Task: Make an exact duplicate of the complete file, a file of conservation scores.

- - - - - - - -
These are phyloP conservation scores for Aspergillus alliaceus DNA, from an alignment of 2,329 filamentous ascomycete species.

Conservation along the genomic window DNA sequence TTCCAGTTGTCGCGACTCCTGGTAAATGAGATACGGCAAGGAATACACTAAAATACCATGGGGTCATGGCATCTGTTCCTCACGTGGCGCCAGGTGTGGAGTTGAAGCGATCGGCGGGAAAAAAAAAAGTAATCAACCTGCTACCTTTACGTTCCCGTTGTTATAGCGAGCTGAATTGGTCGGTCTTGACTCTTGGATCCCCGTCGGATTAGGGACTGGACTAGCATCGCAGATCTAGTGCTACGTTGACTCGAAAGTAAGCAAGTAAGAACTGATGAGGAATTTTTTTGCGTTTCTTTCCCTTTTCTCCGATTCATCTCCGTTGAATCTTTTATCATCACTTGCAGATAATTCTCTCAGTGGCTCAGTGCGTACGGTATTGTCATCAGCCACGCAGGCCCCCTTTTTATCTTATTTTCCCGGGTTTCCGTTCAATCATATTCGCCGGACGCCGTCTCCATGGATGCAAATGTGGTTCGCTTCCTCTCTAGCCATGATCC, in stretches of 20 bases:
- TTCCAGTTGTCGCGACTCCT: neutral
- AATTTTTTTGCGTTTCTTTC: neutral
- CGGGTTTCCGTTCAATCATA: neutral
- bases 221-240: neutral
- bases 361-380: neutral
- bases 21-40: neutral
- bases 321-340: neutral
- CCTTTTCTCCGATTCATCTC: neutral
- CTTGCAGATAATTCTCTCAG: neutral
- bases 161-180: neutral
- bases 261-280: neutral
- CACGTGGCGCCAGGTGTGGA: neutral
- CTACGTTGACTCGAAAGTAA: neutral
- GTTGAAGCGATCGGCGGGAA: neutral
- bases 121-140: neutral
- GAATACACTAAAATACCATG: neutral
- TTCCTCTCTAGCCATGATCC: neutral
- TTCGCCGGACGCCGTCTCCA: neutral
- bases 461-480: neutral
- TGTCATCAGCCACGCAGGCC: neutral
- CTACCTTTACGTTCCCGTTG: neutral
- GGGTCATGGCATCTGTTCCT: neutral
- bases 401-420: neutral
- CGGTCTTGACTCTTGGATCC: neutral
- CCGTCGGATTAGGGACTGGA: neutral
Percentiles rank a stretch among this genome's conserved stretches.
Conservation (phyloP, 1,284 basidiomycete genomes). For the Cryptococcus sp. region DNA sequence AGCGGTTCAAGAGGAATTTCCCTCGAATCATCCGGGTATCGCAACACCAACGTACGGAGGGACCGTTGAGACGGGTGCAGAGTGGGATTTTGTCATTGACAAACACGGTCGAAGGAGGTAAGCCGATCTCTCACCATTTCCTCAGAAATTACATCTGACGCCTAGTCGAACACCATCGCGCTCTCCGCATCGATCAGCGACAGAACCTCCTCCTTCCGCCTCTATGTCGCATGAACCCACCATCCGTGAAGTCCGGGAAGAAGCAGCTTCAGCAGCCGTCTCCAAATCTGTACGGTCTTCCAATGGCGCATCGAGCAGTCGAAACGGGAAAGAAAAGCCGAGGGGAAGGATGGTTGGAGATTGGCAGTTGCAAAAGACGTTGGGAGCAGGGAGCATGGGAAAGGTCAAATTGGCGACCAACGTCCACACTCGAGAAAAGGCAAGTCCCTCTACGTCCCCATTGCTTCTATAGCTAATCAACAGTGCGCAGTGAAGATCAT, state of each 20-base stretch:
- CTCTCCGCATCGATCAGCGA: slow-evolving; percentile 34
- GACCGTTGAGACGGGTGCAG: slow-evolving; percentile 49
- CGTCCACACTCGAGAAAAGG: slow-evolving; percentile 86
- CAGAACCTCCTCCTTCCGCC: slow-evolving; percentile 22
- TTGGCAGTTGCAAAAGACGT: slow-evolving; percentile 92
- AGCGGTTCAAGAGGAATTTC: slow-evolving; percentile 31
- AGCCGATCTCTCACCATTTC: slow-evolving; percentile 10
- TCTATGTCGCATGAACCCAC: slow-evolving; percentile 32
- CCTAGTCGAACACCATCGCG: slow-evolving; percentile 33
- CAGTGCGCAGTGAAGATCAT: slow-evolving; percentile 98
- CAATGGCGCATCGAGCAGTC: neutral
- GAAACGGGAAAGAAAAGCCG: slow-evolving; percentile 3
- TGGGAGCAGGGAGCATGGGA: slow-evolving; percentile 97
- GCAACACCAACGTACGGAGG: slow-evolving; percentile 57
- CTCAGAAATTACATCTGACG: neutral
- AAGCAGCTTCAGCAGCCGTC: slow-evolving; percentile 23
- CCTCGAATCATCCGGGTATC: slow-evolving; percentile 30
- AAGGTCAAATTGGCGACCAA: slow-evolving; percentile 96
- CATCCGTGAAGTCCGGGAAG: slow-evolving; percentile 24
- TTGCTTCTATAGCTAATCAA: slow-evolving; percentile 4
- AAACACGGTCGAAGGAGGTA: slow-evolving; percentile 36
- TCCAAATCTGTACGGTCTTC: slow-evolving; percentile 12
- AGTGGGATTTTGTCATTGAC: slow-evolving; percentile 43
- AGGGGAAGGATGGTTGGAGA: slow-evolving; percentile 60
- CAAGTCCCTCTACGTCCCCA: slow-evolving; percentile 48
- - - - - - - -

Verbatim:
These are phyloP conservation scores for Aspergillus alliaceus DNA, from an alignment of 2,329 filamentous ascomycete species.

Conservation along the genomic window DNA sequence TTCCAGTTGTCGCGACTCCTGGTAAATGAGATACGGCAAGGAATACACTAAAATACCATGGGGTCATGGCATCTGTTCCTCACGTGGCGCCAGGTGTGGAGTTGAAGCGATCGGCGGGAAAAAAAAAAGTAATCAACCTGCTACCTTTACGTTCCCGTTGTTATAGCGAGCTGAATTGGTCGGTCTTGACTCTTGGATCCCCGTCGGATTAGGGACTGGACTAGCATCGCAGATCTAGTGCTACGTTGACTCGAAAGTAAGCAAGTAAGAACTGATGAGGAATTTTTTTGCGTTTCTTTCCCTTTTCTCCGATTCATCTCCGTTGAATCTTTTATCATCACTTGCAGATAATTCTCTCAGTGGCTCAGTGCGTACGGTATTGTCATCAGCCACGCAGGCCCCCTTTTTATCTTATTTTCCCGGGTTTCCGTTCAATCATATTCGCCGGACGCCGTCTCCATGGATGCAAATGTGGTTCGCTTCCTCTCTAGCCATGATCC, in stretches of 20 bases:
- TTCCAGTTGTCGCGACTCCT: neutral
- AATTTTTTTGCGTTTCTTTC: neutral
- CGGGTTTCCGTTCAATCATA: neutral
- bases 221-240: neutral
- bases 361-380: neutral
- bases 21-40: neutral
- bases 321-340: neutral
- CCTTTTCTCCGATTCATCTC: neutral
- CTTGCAGATAATTCTCTCAG: neutral
- bases 161-180: neutral
- bases 261-280: neutral
- CACGTGGCGCCAGGTGTGGA: neutral
- CTACGTTGACTCGAAAGTAA: neutral
- GTTGAAGCGATCGGCGGGAA: neutral
- bases 121-140: neutral
- GAATACACTAAAATACCATG: neutral
- TTCCTCTCTAGCCATGATCC: neutral
- TTCGCCGGACGCCGTCTCCA: neutral
- bases 461-480: neutral
- TGTCATCAGCCACGCAGGCC: neutral
- CTACCTTTACGTTCCCGTTG: neutral
- GGGTCATGGCATCTGTTCCT: neutral
- bases 401-420: neutral
- CGGTCTTGACTCTTGGATCC: neutral
- CCGTCGGATTAGGGACTGGA: neutral
Percentiles rank a stretch among this genome's conserved stretches.
Conservation (phyloP, 1,284 basidiomycete genomes). For the Cryptococcus sp. region DNA sequence AGCGGTTCAAGAGGAATTTCCCTCGAATCATCCGGGTATCGCAACACCAACGTACGGAGGGACCGTTGAGACGGGTGCAGAGTGGGATTTTGTCATTGACAAACACGGTCGAAGGAGGTAAGCCGATCTCTCACCATTTCCTCAGAAATTACATCTGACGCCTAGTCGAACACCATCGCGCTCTCCGCATCGATCAGCGACAGAACCTCCTCCTTCCGCCTCTATGTCGCATGAACCCACCATCCGTGAAGTCCGGGAAGAAGCAGCTTCAGCAGCCGTCTCCAAATCTGTACGGTCTTCCAATGGCGCATCGAGCAGTCGAAACGGGAAAGAAAAGCCGAGGGGAAGGATGGTTGGAGATTGGCAGTTGCAAAAGACGTTGGGAGCAGGGAGCATGGGAAAGGTCAAATTGGCGACCAACGTCCACACTCGAGAAAAGGCAAGTCCCTCTACGTCCCCATTGCTTCTATAGCTAATCAACAGTGCGCAGTGAAGATCAT, state of each 20-base stretch:
- CTCTCCGCATCGATCAGCGA: slow-evolving; percentile 34
- GACCGTTGAGACGGGTGCAG: slow-evolving; percentile 49
- CGTCCACACTCGAGAAAAGG: slow-evolving; percentile 86
- CAGAACCTCCTCCTTCCGCC: slow-evolving; percentile 22
- TTGGCAGTTGCAAAAGACGT: slow-evolving; percentile 92
- AGCGGTTCAAGAGGAATTTC: slow-evolving; percentile 31
- AGCCGATCTCTCACCATTTC: slow-evolving; percentile 10
- TCTATGTCGCATGAACCCAC: slow-evolving; percentile 32
- CCTAGTCGAACACCATCGCG: slow-evolving; percentile 33
- CAGTGCGCAGTGAAGATCAT: slow-evolving; percentile 98
- CAATGGCGCATCGAGCAGTC: neutral
- GAAACGGGAAAGAAAAGCCG: slow-evolving; percentile 3
- TGGGAGCAGGGAGCATGGGA: slow-evolving; percentile 97
- GCAACACCAACGTACGGAGG: slow-evolving; percentile 57
- CTCAGAAATTACATCTGACG: neutral
- AAGCAGCTTCAGCAGCCGTC: slow-evolving; percentile 23
- CCTCGAATCATCCGGGTATC: slow-evolving; percentile 30
- AAGGTCAAATTGGCGACCAA: slow-evolving; percentile 96
- CATCCGTGAAGTCCGGGAAG: slow-evolving; percentile 24
- TTGCTTCTATAGCTAATCAA: slow-evolving; percentile 4
- AAACACGGTCGAAGGAGGTA: slow-evolving; percentile 36
- TCCAAATCTGTACGGTCTTC: slow-evolving; percentile 12
- AGTGGGATTTTGTCATTGAC: slow-evolving; percentile 43
- AGGGGAAGGATGGTTGGAGA: slow-evolving; percentile 60
- CAAGTCCCTCTACGTCCCCA: slow-evolving; percentile 48